Corporate Tax A corporate tax is imposed by the government on a business’s profit. The amount that is collected from corporate taxes is used as a source of income spent on the nation. The operating earnings of an entity are calculated by deducting expenses which include the cost of goods sold and depreciation from revenues. Afterward, tax rates are applied to generate a business’s legal obligation that it owes the government.

Corporate taxation rules vary around the world, and they are approved by a country’s government to be enacted. The federal corporate tax rate in the United States was previously 35%, which now reduced to a flat 21%, signed into law by President Donald Trump in 2017 in the Tax Cuts and Jobs Act (TCJA).

Tax returns in the U.S. are typically due on March 15. However, in September, a six-month extension can be requested by corporations to file their corporate tax returns. Corporate taxes are reported on Form 1120 for U.S. corporations. Filing an online tax return is a must for corporations that has more than $10 million in assets.

The IRS extended the April 15, 2020 tax filing deadline to July 15, 2020, for individuals and businesses due to the COVID-19 pandemic. Form 7004 is used by businesses that need an extension to file beyond the due date. The tax filing deadlines for individuals and businesses were also extended by most states, e.g. Idaho set the filing date of June 15. The deadlines for tax filing were extended without penalty due to the coronavirus pandemic.

Corporations may choose their tax year. It must be 52/53 weeks or 12 months. The tax year should not be the same as the financial reporting year or the calendar year, provided books are kept for the selected tax year. Tax year can be changed by businesses with the consent of the IRS (Internal Revenue Service). Most state income taxes are determined on the same tax year as the federal tax year. To ensure a deep understanding of these regulations and navigate the complexities of tax filing, many businesses invest in corporate tax training for their accounting staff.

Corporate Tax Deductions

The IRS allows businesses to reduce taxable income by certain ordinary and necessary business expenses. Current expenses, that includes those expenses that are needed to keep the business running, are fully tax-deductible. Investments and real estate purchased to generate income for the business are also deductible. Salaries of employees, tuition reimbursement, health benefits, and bonuses can be deducted by a corporation. Taxable income can be reduced by a corporation by deducting travel expenses, bad debts, interest payments, sales taxes, fuel and excise taxes, and insurance premiums. Tax preparation fees, legal services, bookkeeping, and advertising costs can also be used to reduce business income. Some corporate transactions are not taxable. These include most formations and some types of mergers, acquisitions, and liquidations. IRS tax codes determine deductions that a business qualifies for or do not qualify for.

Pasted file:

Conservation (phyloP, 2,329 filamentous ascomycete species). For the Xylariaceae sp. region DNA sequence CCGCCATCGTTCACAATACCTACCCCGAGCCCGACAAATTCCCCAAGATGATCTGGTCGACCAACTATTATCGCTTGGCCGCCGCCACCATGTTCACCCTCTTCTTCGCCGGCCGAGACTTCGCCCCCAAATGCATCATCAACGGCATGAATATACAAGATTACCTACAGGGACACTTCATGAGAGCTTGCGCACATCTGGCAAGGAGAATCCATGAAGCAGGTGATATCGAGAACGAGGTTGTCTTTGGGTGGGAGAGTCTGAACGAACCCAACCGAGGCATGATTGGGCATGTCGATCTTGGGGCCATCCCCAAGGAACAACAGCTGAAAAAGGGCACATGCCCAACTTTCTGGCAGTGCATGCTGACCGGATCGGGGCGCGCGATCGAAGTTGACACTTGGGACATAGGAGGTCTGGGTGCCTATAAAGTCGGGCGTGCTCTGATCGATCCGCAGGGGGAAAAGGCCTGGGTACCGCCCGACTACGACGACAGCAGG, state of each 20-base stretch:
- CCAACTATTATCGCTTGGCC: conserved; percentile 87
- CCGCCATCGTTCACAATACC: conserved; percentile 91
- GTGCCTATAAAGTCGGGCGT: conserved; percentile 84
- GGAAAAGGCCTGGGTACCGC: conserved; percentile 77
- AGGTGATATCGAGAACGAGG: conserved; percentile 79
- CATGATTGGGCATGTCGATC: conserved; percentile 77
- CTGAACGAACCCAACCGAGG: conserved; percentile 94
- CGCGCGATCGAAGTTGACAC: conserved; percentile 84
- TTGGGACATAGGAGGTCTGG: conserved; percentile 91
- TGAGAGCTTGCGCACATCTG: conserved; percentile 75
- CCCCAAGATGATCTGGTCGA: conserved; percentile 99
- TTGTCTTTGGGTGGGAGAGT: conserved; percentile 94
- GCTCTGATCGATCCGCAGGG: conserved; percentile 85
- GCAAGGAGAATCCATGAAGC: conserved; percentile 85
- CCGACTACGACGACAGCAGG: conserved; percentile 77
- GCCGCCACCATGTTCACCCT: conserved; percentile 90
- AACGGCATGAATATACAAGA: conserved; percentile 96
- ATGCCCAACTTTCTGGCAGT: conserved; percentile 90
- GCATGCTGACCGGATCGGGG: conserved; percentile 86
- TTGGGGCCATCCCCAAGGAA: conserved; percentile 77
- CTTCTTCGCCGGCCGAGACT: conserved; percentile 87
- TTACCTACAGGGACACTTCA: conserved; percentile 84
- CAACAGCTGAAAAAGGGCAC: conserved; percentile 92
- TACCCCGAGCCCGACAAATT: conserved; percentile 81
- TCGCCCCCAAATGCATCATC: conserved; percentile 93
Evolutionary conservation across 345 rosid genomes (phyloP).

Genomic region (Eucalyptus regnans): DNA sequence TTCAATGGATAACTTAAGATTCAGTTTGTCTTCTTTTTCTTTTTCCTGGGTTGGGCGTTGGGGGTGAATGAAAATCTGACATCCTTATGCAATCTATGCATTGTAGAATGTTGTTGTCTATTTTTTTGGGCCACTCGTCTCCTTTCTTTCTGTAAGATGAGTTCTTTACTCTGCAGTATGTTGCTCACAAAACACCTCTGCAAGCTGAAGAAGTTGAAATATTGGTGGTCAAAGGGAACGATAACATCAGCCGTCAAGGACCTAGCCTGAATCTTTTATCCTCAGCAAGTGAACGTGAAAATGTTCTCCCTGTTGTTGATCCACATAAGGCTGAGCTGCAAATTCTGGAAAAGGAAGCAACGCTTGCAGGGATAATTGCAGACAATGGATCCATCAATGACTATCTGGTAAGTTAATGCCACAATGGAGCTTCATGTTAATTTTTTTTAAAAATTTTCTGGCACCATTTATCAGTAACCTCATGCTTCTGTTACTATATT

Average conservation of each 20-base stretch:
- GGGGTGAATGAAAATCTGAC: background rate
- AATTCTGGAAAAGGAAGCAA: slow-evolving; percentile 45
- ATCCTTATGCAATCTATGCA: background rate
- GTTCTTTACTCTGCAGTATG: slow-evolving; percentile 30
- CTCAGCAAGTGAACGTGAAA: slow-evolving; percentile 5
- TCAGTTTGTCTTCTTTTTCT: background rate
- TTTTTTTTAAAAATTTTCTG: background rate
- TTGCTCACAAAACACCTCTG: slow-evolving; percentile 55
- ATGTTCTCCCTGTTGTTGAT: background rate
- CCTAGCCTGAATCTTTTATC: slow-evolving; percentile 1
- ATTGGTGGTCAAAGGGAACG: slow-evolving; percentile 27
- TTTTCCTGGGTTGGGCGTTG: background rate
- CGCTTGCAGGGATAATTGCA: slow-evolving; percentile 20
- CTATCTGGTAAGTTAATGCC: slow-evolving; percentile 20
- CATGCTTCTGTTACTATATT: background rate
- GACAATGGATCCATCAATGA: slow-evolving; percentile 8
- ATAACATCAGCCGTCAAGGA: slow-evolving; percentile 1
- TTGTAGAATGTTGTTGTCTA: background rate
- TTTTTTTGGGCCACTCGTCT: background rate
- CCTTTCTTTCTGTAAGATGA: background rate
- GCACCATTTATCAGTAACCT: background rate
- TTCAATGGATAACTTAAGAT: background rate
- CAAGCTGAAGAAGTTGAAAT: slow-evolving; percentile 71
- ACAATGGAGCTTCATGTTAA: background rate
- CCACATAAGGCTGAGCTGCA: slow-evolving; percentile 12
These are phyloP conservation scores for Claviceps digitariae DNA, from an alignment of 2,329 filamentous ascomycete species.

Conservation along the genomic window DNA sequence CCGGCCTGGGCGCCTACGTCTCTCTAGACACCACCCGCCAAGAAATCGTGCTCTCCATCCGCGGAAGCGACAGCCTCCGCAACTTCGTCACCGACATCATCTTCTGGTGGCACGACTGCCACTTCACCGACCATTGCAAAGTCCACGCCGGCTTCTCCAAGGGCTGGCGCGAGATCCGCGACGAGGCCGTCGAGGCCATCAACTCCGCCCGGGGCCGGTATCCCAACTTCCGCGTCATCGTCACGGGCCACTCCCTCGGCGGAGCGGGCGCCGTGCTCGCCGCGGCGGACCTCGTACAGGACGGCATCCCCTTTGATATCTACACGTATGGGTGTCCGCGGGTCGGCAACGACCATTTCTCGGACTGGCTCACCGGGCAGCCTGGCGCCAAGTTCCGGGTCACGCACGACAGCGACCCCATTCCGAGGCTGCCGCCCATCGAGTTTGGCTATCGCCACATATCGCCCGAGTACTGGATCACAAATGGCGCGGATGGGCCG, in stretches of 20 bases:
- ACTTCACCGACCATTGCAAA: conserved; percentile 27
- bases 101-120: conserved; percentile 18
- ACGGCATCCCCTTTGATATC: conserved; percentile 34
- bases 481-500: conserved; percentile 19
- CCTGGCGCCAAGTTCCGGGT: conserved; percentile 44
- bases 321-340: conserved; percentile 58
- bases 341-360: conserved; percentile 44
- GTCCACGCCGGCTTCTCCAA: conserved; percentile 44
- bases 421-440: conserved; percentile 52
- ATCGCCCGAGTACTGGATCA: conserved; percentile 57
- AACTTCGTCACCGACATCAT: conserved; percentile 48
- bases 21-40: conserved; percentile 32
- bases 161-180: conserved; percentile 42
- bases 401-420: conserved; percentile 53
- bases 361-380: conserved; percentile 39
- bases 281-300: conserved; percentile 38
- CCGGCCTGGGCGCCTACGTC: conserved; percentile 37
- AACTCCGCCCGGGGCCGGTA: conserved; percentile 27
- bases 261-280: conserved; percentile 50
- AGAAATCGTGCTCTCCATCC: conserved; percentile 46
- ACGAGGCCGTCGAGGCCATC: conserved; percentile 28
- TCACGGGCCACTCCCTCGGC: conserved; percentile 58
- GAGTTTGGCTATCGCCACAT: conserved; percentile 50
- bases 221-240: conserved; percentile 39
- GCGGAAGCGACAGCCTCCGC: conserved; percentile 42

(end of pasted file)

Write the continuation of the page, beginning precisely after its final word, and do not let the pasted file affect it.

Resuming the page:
Advantages of Corporate Taxation

There are more tax advantages to corporations or business owners than paying additional individual income tax.

  • Medical insurance for families and fringe benefits are fully deductible for the corporation.
  • Losses can be fully deductible for a corporation. A corporation may deduct the entire amount of losses while a sole proprietor must provide evidence regarding the intent to earn a profit before the losses can be deducted.
  • Profits earned by a corporation can be left within the corporation for expansion of the business in the future, allowing for corporate tax planning and potential future tax advantages.

Special Considerations

Double taxation is often an unintended consequence of tax legislation. It occurs because corporations are considered a separate legal entity from its shareholders. Corporations pay taxes on their annual earnings. When it pays dividends to its shareholders, these individuals have to pay individual income taxes on the dividends received. Though the earnings that provided the cash to pay the dividends were already taxed at the corporate level, the dividend payments incur income-tax liabilities for the shareholders who receive them. It is generally seen as a negative element of a tax system, and tax authorities attempt to avoid it whenever possible. Business may register as an S corporation and have all income pass-through to the business owners. In an S corporation, all taxes are paid through individual tax returns and not by corporate tax.

Corporate tax planning by companies is a highly important activity as one of many tools used to manage companies’ tax affairs. It helps businesses to relieve the tax burden and operate more smoothly and efficiently. The reduction of a company’s Effective Tax Rate (ETR) is the basic objective of corporate tax planning to achieve tax efficiency and remain competitive in its industry. Effective corporate tax planning is a better alternative for companies rather than paying huge amounts in corporate tax annually. As discussed above, businesses can enjoy higher gains for shareholders or reinvestment by reducing tax costs through effective corporate tax planning. Higher capital gains attract potential investors and improve the company’s financial position.